Skip to main content

Information Literacy Instruction

highlights library instruction sessions and resources for increasing students' information literacy

Information Literacy Definition & Framework

Information Literacy Defined (ACRL) 

Information literacy is described as a “set of integrated abilities encompassing the

  • reflective discovery of information,
  • the understanding of how information is produced and valued,
  • the use of information in creating new knowledge and
  • participating ethically in communities of learning.”

-- from the Association of College & Research Libraries' (ACRL) Framework for Information Literacy for Higher Education | PDF Version

This definition highlights that our interactions with a complex information ecosystem go beyond skill development.  Information literacy growth involves “behavioral, affective, cognitive, and metacognitive engagement” (2).  

Information Literacy Frames

The Framework’s contents include six frames; these are the big ideas associated with information literacy. Each frame includes a description of the frame along with knowledge practices and dispositions (e.g. persistence and curiosity) representative of individuals who are developing their information literate abilities.

Research as Inquiry

  • Research is an ongoing process to uncover and investigate questions – from simple questions to much more complicated ones.  Inquiry extends beyond academia to personal, professional, and societal problems.

Searching as Strategic Exploration

  • Research is a nonlinear and iterative process that involves finding, accessing, and evaluating sources.   Your information need will influence where you seek out information. Expert searchers may employ more search strategies and investigate more resources than novice searchers.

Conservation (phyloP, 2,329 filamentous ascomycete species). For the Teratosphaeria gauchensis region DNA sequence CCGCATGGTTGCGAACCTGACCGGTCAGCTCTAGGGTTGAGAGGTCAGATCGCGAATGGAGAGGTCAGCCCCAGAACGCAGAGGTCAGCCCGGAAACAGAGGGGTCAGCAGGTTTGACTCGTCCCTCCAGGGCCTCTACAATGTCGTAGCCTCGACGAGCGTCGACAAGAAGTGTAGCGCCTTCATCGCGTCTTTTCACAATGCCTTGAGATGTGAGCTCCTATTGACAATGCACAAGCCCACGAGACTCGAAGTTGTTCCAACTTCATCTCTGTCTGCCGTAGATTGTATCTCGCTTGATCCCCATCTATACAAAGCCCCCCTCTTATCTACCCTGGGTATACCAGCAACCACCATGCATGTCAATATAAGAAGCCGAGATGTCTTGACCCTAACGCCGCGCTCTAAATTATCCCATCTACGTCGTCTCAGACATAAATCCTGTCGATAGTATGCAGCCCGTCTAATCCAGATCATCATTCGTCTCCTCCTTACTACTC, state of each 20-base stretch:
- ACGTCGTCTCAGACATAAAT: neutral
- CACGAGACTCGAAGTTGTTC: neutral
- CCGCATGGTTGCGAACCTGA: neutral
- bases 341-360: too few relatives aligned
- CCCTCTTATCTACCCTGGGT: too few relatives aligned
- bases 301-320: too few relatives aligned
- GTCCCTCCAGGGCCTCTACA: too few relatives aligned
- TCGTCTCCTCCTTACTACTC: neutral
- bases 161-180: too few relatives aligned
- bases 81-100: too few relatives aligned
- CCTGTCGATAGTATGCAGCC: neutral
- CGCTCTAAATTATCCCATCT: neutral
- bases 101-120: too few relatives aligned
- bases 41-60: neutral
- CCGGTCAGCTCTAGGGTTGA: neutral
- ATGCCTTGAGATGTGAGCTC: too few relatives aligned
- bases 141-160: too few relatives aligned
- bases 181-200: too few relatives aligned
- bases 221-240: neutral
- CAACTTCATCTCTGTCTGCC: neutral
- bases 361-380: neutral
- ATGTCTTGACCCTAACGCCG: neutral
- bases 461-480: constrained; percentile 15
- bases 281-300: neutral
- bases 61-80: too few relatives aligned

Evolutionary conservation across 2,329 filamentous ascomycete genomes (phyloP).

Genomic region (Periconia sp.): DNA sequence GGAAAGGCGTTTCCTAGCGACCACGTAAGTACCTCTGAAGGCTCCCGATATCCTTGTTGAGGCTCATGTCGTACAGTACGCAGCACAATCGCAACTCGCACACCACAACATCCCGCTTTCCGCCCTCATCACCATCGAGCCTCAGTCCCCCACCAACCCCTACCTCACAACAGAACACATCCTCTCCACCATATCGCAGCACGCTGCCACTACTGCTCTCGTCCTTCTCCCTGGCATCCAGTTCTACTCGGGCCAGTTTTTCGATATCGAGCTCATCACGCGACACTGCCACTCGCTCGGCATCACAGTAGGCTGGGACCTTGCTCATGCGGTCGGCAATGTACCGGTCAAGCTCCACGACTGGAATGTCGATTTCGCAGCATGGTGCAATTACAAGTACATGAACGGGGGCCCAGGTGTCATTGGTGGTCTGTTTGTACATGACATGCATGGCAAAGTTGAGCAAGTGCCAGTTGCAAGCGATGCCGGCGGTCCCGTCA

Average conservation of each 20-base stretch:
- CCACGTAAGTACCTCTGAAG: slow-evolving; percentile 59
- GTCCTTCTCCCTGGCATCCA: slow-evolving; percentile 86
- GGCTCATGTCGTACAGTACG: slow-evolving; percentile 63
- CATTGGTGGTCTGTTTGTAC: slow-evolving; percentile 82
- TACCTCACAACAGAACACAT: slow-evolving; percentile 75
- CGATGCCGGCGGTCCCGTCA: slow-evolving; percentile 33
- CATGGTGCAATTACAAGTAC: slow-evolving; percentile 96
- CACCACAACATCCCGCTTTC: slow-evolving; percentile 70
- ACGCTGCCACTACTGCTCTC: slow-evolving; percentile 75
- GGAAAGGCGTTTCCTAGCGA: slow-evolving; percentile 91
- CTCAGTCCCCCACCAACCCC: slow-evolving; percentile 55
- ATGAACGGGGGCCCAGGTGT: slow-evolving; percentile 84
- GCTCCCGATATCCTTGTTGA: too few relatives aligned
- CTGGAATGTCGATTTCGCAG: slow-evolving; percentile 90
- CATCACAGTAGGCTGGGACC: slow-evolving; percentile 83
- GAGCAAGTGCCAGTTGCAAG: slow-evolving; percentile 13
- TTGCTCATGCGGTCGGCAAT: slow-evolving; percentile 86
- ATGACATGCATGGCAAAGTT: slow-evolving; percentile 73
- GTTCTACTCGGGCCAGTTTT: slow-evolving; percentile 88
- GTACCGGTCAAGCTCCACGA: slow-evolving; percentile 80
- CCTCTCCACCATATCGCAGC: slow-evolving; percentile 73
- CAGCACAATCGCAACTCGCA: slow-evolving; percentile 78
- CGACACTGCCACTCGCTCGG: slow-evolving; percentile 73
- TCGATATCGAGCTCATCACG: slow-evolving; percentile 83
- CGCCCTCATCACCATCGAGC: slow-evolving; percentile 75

Information Creation as a Process

  • Knowing how information is created and produced helps you evaluate the quality of a resource and illuminates benefits (e.g. the peer review process for an article) & constraints (the lack of currency of a book) of those resources.

Authority is Constructed and Contextual

  • Information is created by authors with various levels of expertise and credibility.  Your information need (context) will determine the level of authority you need.   Authoritative resources may come in both traditional and unconventional forms.

Information Has Value

  • Information is intellectual property produced for different purposes (e.g. financial, reputational).  The value of information is based on various factors such as the producer, intended audience, and the content.  Both creators and consumers of information have responsibilities to ethically use information.   

Scholarship as Conversation

  • Experts consider and seek out different perspectives and interpretations.  Deeper involvement in academic communication involves increasing your familiarity in a field or discipline including its “sources of evidence, methods, and modes of discourse”.  Paying attention to previous research is a necessary and ethical obligation in this scholarly conversation.